3. My last excursion south of Miami and outside a Four Seasons property involved toothless men on the streets of Bogota, Columbia handing me prayer cards and grabbing handfuls of my then blonde hair, all the while mumbling indecipherable Spanish, which I did not have the good fortune to speak at the time. I learned later that they may have thought I was an angel. Strange as that experience was, it paled in comparison to what happened to me a few days later in Caracas, Venezuela.
A bunch of Americans were at a telecom trade show at the Caracas Hilton, during which I was thought to be a “booth babe”….I was not, but that’s a story for another time. After a long day of “grabassing” (one of my favorite terms, and it means exactly what it sounds like it means), a group of us headed out in two hotel sedans as instructed by those in the know. Cabs in Caracas, turns out, are too dangerous for anyone who looks like they are foreign and may have something worth stealing. After a festive dinner at an Argentinian steak house…the kind where they bring platters of grilled meats and pitchers of caipirinhas (South America’s version of the mojito) until you beg them to stop. On the way back to the hotel, our sedans were pulled over by a bunch of teenage boys, driving tanks and wielding AK-47s. True. It was at this moment I realized, faced with the knowledge that “K and R” (kidnapping and ransom) is a big business down here AND that the small tech company I worked for had zero dollars set aside for this eventuality, that I might not make it home.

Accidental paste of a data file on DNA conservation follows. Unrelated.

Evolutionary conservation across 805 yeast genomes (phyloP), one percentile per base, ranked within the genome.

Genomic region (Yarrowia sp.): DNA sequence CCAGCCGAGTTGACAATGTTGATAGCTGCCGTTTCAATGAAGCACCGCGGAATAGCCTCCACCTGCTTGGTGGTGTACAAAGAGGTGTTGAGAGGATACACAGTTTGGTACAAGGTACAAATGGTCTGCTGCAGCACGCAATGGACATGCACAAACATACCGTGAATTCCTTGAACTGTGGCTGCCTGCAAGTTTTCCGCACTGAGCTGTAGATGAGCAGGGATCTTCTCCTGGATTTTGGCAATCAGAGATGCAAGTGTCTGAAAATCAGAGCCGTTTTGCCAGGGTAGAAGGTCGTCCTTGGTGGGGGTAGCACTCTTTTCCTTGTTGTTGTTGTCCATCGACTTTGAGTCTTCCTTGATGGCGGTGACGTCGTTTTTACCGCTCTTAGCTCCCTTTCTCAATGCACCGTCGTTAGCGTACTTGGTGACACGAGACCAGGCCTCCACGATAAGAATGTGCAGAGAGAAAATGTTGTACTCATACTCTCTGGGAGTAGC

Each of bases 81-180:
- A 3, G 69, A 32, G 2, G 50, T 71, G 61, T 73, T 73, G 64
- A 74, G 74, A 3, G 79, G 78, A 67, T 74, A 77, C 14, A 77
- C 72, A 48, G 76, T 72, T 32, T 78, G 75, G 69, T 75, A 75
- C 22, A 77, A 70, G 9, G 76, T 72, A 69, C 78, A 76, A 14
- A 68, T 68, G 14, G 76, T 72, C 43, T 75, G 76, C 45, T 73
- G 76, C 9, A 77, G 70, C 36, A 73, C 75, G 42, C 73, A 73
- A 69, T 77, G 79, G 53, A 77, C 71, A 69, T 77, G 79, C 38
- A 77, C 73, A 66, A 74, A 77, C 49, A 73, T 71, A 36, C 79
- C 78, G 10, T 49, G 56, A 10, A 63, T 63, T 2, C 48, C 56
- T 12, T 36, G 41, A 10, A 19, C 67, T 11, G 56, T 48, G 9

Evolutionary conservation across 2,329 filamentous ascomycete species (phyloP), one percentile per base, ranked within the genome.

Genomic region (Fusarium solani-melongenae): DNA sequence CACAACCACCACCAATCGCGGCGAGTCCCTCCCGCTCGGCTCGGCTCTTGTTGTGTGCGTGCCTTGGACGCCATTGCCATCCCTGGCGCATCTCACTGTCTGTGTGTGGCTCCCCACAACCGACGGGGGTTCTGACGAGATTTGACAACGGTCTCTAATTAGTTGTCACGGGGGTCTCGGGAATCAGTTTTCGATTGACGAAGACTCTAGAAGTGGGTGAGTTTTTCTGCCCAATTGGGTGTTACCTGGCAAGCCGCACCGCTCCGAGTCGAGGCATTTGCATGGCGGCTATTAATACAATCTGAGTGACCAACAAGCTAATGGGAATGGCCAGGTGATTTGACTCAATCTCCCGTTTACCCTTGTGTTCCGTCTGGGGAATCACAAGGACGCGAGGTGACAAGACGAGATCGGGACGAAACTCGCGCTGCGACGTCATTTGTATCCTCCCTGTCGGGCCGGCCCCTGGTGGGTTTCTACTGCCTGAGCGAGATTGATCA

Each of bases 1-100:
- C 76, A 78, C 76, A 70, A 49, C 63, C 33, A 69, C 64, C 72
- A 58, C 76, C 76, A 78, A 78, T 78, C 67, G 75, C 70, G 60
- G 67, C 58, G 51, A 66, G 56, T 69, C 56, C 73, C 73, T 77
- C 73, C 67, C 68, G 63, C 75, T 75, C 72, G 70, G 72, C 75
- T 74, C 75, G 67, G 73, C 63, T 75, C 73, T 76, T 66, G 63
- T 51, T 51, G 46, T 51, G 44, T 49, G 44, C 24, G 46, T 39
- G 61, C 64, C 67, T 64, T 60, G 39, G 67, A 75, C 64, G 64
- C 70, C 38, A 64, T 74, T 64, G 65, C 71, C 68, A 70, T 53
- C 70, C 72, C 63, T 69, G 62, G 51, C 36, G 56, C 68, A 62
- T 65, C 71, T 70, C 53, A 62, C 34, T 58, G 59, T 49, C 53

Clearly I did survive. And I resigned as soon as I got back to my desk. Back to the relative safety of a cozy Wall Street trading desk for this guy.
4. All that, and I also watched “The Serpent and the Rainbow” at the ill-advised suggestion of a friend. Thanks, Matt. Watch it and you’ll know why the experience has added to my anxiety level.
But I am very excited to go, for the opportunity to meet these children and see the country of Haiti with my own eyes. And I’ll be sure to remember my sister’s advice “Just don’t let anyone blow weird powder in your face while you’re dancing and you should be fine.” Thanks, Jen.